It’s National Poetry Month! There are so many wonderful ways to introduce poetry to children. One of the best ways is through books. Many authors are producing books in verse as well as collections of poems. Here are a few to introduce to your budding poetry lover!
Love That Dog by Sharon Creech
With a fresh and deceptively simple style, acclaimed author Sharon Creech tells a story with enormous heart. Written as a series of free-verse poems from Jack’s point of view, Love That Dog shows how one boy finds his own voice with the help of a teacher, a writer, a pencil, some yellow paper, and of course, a dog. With classic poetry included in the back matter, this provides the perfect resource for teachers and students alike.
“I guess it does
look like a poem
when you see it
Jack hates poetry. Only girls write it and every time he tries to, his brain feels empty. But his teacher, Ms. Stretchberry, won’t stop giving her class poetry assignments — and Jack can’t avoid them. But then something amazing happens. The more he writes, the more he learns he does have something to say. Supports the Common Core State Standards
Vile Verses by Roald Dahl
Roald Dahl is best remembered as the author of many well-loved children’s stories. But he was also the creator of some astonishingly imaginative, outrageous, and wonderfully disgusting verses. From oozing grobes to slimy slugs, this extraordinary collection is bursting with Dahl’s poems, verses, and songs. And with full-color original illustrations from a distinguished group of more than twenty artists, including Quentin Blake, William Joyce, and Lane Smith, this lavish volume is a must-have for any Dahl fan’s library.
Prince Puggly of Spud and the Kingdom of Spiff by Robert Paul Weston
Prince Puggly of the muddy, terminally unfashionable Kingdom of Spud is surprised when he receives an invitation to a lavish ball in the far more chic Kingdom of Spiff. Puggly is sure that the Spiffs will take one look at him and laugh him out of their kingdom. And that’s exactly what they do. . . . But then Puggly meets Francesca, the bookish Princess of Spiff, and together the two set out to teach Francesca’s Spiffian countrymen an absurd lesson in style. Award-winning author Robert Paul Weston once again delivers a humorous fantasy in rhyming verse that just begs to be read aloud. And this time, it comes with a message that’s sure to impress: There’s more to a person than how they are dressed.
The Red Pencil by Andrea Davis Pinkney
Finally, Amira is twelve. Old enough to wear a toob, old enough for new responsibilities. And maybe old enough to go to school in Nyala — Amira’s one true dream.
But life in her peaceful Sudanese village is shattered when the Janjaweed arrive. The terrifying attackers ravage the town and unleash unspeakable horrors. After she loses nearly everything, Amira needs to dig deep within herself to find the strength to make the long journey — on foot — to safety at a refugee camp. Her days are tough at the camp, until the gift of a simple red pencil opens her mind — and all kinds of possibilities.
New York Times bestselling and Coretta Scott King Award-winning author Andrea Davis Pinkney’s powerful verse and Coretta Scott King Award-winning artist Shane W. Evans’s breathtaking illustrations combine to tell an inspiring tale of one girl’s triumph against all odds.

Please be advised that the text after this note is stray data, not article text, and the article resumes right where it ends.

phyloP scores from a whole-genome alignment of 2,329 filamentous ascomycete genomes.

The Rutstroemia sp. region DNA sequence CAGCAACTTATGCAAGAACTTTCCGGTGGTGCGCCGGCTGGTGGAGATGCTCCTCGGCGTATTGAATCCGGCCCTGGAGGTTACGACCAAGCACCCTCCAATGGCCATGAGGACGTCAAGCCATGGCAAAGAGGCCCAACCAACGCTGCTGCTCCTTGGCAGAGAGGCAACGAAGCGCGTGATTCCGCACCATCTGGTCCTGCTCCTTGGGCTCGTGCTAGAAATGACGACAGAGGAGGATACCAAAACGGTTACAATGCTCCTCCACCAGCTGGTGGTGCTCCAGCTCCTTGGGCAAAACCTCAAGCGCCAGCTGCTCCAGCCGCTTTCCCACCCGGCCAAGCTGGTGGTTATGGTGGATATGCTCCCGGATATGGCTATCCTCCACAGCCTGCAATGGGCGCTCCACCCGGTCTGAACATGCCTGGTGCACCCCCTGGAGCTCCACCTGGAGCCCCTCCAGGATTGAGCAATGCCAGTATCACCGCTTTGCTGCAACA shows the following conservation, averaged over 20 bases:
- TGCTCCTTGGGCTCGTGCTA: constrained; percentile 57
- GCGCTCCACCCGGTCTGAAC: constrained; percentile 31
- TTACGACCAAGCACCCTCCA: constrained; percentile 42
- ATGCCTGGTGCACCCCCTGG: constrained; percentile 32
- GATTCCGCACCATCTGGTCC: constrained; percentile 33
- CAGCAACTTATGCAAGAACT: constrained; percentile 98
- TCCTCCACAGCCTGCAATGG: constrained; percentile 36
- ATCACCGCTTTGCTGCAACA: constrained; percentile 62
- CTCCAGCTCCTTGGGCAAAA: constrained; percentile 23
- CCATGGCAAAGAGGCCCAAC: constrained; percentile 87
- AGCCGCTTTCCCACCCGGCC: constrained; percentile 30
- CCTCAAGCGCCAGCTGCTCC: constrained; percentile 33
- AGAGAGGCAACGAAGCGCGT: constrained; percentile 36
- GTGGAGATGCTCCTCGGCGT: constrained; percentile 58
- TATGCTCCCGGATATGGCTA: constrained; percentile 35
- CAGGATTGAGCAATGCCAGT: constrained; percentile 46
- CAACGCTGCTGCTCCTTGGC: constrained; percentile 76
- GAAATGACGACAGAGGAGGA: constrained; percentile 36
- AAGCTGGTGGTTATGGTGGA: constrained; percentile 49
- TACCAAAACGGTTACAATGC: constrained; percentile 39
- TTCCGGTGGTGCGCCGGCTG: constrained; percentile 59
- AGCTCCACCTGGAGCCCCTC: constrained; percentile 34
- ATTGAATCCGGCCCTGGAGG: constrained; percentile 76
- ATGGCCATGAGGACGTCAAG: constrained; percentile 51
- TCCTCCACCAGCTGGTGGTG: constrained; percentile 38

Like Pickle Juice on a Cookie by Julie Sternberg
I had a bad August.
A very bad August.
As bad as pickle juice on a cookie.
As bad as a spider web on your leg.
As bad as the black parts on a banana.
I hope your August was better.
I really do.
When Eleanor’s beloved babysitter, Bibi, has to move away to take care of her ailing father, Eleanor must try to bear the summer without Bibi and prepare for the upcoming school year. Her new, less-than-perfect babysitter just isn’t up to snuff, and she doesn’t take care of things like Bibi used to. But as the school year looms, it’s time for new beginnings. Eleanor soon realizes that she will always have Bibi, no matter how far away she is. Written in a lyrical style with thoughtful and charming illustrations throughout, this remarkable debut novel tells a poignant story of friendship and the bittersweet feelings of growing up.
Mirror Mirror: A Book of Reversible Verse by Marilyn Singer
What’s brewing when two favorites–poetry and fairy tales–are turned (literally) on their heads? It’s a revolutionary recipe: an infectious new genre of poetry and a lovably modern take on classic stories.
First, read the poems forward (how old-fashioned!), then reverse the lines and read again to give familiar tales, from Sleeping Beauty to that Charming Prince, a delicious new spin. Witty, irreverent, and warm, this gorgeously illustrated and utterly unique offering holds a mirror up to language and fairy tales, and renews the fun and magic of both.
The best way to enjoy poetry is to write your own! Get the creative juices flowing with this inspiring craft that turns your own poetry into a book. The instructions from Sturdy for Common Things are for a poetry book about colors, but you can make it about anything you like – your favorite food, a pet you’ve always wanted, how you’re feeling right now. The ideas are endless!